Baumgardner’s Arizona border trip ignites Colorado immigration debate
August 27, 2010
Steamboat Springs — Randy Baumgardner said he heard some terrible stories in Arizona last week.
Baumgardner, a Republican from Hot Sulphur Springs, represents Routt County and the rest of House District 57 at the Capitol in Denver.
He recently spent about six days in Arizona with 10 other Republican state legislators, he said, "on a fact-finding mission looking at the immigration issues and the drug trafficking and human trafficking into the country." He met with people including law enforcement officers, U.S. Border Patrol members, landowners and Arizona state Sen. Russell Pearce, the Republican co-author of Senate Bill 1070. That bill has been described as the nation's toughest on immigration and has spurred protests, questions about its constitutionality and ongoing court action since Arizona Gov. Jan Brewer signed it into law in April.
Brewer, a Republican, has asked the Court of Appeals for the 9th Circuit to overturn U.S. District Judge Susan Bolton's decision to block parts of the law, The Arizona Republic reported late last month.
Similar immigration law debates could intensify in Colorado next year.
Baumgardner said "there's a very good possibility there will be legislation drafted" regarding immigration laws in Colorado's 2011 legislative session.
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"We're going to have to do something," he said Wednesday. "I don't know exactly how that legislation is crafted because we're going to have to adhere to our constitutional laws here in the state."
Baumgardner said that during his trip he heard stories about home break-ins, stolen vehicles, shootings and other crimes along the country's border with Mexico.
"It's posted down there, everywhere, 'Stay out of these areas' because of human trafficking and drug smugglers," Baumgardner said. "Those are things that are happening that people should be aware of."
Whether Baumgardner has a hand in potential immigration legislation will be up to voters in Northwest Colorado, where Baumgardner is up for re-election.
His challenger in fall, Democrat and former Steamboat Springs City Councilman Steve Ivancie, called Arizona's new immigration laws "a little over the top in terms of constitutionality."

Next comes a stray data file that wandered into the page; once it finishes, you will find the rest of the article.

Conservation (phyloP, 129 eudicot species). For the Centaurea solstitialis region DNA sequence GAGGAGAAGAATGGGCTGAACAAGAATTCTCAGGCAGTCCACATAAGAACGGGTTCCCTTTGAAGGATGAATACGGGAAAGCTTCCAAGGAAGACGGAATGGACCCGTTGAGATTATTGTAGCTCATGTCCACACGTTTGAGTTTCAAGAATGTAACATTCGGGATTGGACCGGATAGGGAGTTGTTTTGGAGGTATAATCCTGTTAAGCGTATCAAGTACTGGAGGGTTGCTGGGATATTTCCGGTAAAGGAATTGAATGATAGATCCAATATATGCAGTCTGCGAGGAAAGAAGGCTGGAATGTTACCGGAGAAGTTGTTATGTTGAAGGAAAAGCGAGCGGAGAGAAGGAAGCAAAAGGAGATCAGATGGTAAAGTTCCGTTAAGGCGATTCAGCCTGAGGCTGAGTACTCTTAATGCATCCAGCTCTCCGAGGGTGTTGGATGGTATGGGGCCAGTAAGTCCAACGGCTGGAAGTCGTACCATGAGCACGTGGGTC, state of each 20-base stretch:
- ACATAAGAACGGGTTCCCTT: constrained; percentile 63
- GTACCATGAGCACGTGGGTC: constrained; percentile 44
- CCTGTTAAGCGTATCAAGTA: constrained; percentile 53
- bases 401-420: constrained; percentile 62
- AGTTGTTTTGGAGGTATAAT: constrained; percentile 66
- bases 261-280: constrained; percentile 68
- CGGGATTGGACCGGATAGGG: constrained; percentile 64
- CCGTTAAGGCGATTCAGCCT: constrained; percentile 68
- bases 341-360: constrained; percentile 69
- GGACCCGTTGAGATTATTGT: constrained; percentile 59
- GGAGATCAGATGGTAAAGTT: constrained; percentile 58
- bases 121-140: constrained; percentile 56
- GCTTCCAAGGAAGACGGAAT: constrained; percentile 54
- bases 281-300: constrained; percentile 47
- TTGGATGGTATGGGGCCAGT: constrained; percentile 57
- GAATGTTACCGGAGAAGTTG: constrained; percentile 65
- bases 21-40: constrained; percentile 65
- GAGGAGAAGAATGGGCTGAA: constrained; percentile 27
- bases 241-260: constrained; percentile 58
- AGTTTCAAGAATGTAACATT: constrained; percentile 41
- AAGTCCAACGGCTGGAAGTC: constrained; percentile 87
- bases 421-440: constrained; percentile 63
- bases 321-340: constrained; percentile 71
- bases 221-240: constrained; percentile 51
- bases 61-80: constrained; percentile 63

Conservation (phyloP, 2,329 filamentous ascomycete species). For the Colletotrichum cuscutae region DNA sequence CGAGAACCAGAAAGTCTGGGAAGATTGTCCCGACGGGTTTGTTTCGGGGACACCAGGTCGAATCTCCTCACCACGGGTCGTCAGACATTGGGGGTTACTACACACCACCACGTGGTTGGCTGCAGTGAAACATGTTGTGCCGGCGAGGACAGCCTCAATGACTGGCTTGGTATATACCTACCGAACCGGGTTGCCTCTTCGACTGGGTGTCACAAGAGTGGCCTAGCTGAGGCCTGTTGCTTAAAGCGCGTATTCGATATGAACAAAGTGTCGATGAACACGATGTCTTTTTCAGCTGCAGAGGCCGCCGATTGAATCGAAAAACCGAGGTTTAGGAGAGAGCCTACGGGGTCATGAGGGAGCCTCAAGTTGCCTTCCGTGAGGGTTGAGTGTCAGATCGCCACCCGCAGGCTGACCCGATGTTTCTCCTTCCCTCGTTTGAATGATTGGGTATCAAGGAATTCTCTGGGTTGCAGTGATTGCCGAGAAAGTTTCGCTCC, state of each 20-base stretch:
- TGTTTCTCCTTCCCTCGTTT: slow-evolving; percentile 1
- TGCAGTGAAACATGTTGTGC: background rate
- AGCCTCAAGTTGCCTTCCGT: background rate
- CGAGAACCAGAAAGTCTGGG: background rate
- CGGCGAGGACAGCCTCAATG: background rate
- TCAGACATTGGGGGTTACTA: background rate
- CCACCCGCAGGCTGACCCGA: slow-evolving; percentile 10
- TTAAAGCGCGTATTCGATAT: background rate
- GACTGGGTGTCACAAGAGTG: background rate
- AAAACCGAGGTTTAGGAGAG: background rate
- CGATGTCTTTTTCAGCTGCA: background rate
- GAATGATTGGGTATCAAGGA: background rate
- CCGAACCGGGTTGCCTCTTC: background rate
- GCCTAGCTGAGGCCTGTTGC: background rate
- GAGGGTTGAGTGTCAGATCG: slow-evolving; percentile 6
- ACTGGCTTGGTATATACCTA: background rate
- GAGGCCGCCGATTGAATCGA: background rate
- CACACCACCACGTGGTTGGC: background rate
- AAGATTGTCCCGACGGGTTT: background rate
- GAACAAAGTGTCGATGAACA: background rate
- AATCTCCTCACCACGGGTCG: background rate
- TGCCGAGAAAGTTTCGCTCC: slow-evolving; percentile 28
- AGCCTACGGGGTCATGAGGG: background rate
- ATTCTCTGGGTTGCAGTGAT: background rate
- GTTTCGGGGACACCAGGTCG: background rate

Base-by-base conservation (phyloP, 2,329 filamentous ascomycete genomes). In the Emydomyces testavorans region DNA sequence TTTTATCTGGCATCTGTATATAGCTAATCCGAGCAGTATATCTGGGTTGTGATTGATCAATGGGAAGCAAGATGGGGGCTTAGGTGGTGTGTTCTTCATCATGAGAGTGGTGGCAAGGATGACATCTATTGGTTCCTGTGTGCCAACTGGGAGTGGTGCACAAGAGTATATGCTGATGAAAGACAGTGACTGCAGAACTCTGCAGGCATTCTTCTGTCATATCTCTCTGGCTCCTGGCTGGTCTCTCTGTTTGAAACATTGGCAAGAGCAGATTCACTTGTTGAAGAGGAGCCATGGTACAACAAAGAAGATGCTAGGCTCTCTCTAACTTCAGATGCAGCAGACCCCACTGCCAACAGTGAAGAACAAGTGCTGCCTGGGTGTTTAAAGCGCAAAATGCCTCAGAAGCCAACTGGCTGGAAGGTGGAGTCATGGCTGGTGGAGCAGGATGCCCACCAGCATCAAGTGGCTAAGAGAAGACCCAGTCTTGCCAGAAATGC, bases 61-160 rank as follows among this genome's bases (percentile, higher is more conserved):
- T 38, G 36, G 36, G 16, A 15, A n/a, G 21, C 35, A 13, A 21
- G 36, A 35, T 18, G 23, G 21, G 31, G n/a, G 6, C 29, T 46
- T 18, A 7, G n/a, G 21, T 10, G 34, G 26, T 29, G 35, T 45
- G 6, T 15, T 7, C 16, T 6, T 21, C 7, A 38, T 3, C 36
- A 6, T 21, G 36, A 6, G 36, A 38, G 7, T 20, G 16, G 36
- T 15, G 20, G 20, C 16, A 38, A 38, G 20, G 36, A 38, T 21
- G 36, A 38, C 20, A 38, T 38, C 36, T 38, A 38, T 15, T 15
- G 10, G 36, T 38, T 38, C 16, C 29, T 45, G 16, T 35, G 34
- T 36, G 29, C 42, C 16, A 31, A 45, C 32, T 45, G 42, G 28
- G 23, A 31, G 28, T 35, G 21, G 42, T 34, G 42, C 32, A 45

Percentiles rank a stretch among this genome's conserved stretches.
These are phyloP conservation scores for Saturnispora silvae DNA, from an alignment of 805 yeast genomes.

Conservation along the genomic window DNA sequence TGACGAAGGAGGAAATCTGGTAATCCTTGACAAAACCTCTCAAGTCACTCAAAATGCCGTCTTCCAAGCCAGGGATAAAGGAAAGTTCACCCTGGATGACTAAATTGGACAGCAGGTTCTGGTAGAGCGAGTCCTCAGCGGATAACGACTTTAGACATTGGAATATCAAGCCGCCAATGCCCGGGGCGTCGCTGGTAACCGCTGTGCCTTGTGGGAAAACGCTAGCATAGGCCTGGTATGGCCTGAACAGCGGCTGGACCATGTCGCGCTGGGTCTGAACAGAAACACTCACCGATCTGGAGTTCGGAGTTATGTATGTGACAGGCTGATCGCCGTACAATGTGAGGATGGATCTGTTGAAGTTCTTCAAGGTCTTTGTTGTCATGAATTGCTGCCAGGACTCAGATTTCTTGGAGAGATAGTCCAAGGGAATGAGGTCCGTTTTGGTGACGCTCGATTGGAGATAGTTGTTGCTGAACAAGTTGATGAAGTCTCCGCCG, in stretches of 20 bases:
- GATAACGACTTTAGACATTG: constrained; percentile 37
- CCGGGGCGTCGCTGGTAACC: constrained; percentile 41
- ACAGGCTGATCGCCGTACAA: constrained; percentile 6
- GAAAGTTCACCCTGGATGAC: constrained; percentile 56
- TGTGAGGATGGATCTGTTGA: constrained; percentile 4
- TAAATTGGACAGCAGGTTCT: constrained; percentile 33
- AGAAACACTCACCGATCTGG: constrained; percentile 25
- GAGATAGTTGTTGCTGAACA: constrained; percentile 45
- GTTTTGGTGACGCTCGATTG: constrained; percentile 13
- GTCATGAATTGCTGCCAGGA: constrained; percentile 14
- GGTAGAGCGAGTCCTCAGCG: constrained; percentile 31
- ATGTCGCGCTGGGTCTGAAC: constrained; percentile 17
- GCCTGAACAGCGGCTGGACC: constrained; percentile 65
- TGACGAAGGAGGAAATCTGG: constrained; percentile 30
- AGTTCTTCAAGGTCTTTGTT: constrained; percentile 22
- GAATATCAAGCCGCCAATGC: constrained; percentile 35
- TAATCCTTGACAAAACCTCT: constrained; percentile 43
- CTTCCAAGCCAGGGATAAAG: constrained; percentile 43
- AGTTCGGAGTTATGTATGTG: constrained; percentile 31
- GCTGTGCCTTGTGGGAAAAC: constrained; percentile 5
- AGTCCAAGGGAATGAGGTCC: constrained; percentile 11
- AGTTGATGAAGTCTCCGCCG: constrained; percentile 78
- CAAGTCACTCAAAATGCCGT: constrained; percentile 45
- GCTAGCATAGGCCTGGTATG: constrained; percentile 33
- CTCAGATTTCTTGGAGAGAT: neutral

Ivancie said the key immigration issues facing Colorado involve undocumented workers and unaccountable employers.
"When I'm in the state Legislature, I will work to ensure that Colorado employers have the tools they need to accurately document the immigration status of the people they employ, so they won't be fooled by falsified documents and such," Ivancie said. "Employers need to be accountable if they knowingly hire illegals. … I think that's the key word — accountability."
Ivancie said immigration reform ultimately has to come from the federal government.
"I don't believe a state-by-state patchwork when it comes to immigration is appropriate or effective," he said. "It's a federal issue and the federal government needs to do its job."
Ivancie added that federal action is occurring. He praised the $600 million bill President Barack Obama signed two weeks ago to pay for 1,500 new border agents, more Border Patrol stations and more unmanned surveillance drones on the southwest border.
Baumgardner said Colorado faces additional immigration issues.
"The problem that we're going to have to address is the sanctuary city problem … (and) the amount of social services that are offered to illegals is going to have to be looked at," Baumgardner said, clarifying that he thinks emergency services always should be provided.
"In order to receive social services, you're going to have to be a citizen. If you're illegal, then you're not entitled to social services."
Ivancie said some Colorado politicians, including Baumgardner, appear to be using the immigration issue for political leverage in an election year.
"Where was all this talk about immigration when the economy was booming?" Ivancie asked Wednesday. "Some politicians are probably going to exploit this for political gain — where have they been for the past several years? … We'll just wait and see what happens come next year, when the election's over."
Baumgardner said he was involved in a bill last year that would have implemented electronic verification policies for immigrants. That bill died in a Senate committee.
He said he also engaged in talks about possible photo-identification legislation.
Baumgardner said he is not using the issue to score political points.
"The people that are making those statements haven't been down to the border and talked with people that are there … and experienced the lawlessness that's happening there," Baumgardner said. "I don't think it has anything to do with grandstanding at all — I think it has to do with our borders being safe and the country being safe.
"I don't grandstand."